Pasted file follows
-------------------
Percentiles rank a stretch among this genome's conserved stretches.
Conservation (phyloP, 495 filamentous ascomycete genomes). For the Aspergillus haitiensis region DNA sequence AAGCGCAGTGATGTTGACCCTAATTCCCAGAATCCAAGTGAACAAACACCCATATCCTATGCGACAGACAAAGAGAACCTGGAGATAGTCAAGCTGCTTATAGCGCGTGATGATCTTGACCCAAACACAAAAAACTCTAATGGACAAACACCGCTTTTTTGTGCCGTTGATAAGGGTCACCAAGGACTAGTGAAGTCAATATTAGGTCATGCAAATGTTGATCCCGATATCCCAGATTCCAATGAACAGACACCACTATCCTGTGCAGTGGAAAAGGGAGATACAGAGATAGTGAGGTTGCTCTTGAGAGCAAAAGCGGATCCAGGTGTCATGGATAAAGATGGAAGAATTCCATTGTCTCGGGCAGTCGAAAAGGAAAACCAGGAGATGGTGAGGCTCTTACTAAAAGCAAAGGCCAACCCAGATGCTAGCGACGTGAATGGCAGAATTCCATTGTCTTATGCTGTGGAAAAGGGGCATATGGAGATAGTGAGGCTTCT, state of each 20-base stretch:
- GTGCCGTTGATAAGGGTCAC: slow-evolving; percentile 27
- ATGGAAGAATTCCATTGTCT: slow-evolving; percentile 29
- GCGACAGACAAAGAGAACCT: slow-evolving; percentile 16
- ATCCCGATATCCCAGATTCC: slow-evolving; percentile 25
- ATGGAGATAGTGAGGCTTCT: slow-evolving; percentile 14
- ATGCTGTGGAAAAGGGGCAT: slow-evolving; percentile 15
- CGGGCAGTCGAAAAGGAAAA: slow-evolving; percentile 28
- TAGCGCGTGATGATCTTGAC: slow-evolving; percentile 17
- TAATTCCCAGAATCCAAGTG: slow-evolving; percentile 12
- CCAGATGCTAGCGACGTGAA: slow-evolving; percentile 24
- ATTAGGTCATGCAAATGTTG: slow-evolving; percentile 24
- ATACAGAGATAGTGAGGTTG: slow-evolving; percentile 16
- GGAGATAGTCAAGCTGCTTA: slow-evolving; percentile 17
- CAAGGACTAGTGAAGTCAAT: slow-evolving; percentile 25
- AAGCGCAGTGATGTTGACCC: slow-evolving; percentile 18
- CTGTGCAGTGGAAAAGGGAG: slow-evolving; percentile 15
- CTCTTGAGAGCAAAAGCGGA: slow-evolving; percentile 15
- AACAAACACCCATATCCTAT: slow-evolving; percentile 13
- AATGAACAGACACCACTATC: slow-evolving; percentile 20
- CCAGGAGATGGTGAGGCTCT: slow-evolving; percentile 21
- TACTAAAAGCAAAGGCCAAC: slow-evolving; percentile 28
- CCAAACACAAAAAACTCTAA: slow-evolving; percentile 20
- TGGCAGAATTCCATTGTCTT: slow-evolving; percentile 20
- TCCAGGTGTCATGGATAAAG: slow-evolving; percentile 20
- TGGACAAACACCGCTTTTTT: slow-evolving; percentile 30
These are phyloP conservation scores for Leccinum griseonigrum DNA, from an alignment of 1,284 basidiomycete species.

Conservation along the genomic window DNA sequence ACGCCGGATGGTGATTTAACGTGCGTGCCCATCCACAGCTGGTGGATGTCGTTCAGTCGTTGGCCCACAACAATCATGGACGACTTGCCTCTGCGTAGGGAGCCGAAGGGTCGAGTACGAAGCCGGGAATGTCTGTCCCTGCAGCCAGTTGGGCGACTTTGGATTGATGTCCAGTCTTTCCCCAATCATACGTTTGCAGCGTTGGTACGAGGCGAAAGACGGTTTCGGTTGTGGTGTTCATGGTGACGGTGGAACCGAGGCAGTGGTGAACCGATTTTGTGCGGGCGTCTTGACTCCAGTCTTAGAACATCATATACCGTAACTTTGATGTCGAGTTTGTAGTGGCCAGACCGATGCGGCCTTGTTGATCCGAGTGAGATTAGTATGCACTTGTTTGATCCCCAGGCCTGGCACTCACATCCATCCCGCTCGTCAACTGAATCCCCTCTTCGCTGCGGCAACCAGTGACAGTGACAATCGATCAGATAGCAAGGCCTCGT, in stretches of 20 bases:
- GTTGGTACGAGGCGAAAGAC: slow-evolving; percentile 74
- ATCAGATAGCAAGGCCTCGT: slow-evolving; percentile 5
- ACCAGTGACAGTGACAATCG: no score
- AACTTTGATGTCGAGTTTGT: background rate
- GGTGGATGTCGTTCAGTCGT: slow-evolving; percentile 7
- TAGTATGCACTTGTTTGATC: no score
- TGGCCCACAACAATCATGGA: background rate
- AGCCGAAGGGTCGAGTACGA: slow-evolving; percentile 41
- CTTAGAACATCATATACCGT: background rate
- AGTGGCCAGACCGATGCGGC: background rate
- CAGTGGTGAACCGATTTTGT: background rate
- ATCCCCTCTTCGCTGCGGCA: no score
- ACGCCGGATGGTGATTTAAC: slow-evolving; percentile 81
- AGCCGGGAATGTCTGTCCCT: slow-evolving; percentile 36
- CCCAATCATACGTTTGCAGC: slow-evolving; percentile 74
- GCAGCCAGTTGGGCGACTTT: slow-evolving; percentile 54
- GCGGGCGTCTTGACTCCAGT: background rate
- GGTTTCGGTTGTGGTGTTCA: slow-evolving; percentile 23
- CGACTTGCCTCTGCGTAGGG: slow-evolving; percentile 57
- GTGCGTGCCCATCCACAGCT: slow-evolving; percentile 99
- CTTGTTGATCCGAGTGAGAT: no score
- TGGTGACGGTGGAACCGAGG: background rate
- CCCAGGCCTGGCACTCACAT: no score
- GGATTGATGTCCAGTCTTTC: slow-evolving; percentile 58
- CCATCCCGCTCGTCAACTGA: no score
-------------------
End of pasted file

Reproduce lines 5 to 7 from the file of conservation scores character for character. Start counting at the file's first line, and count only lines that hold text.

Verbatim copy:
- GCGACAGACAAAGAGAACCT: slow-evolving; percentile 16
- ATCCCGATATCCCAGATTCC: slow-evolving; percentile 25
- ATGGAGATAGTGAGGCTTCT: slow-evolving; percentile 14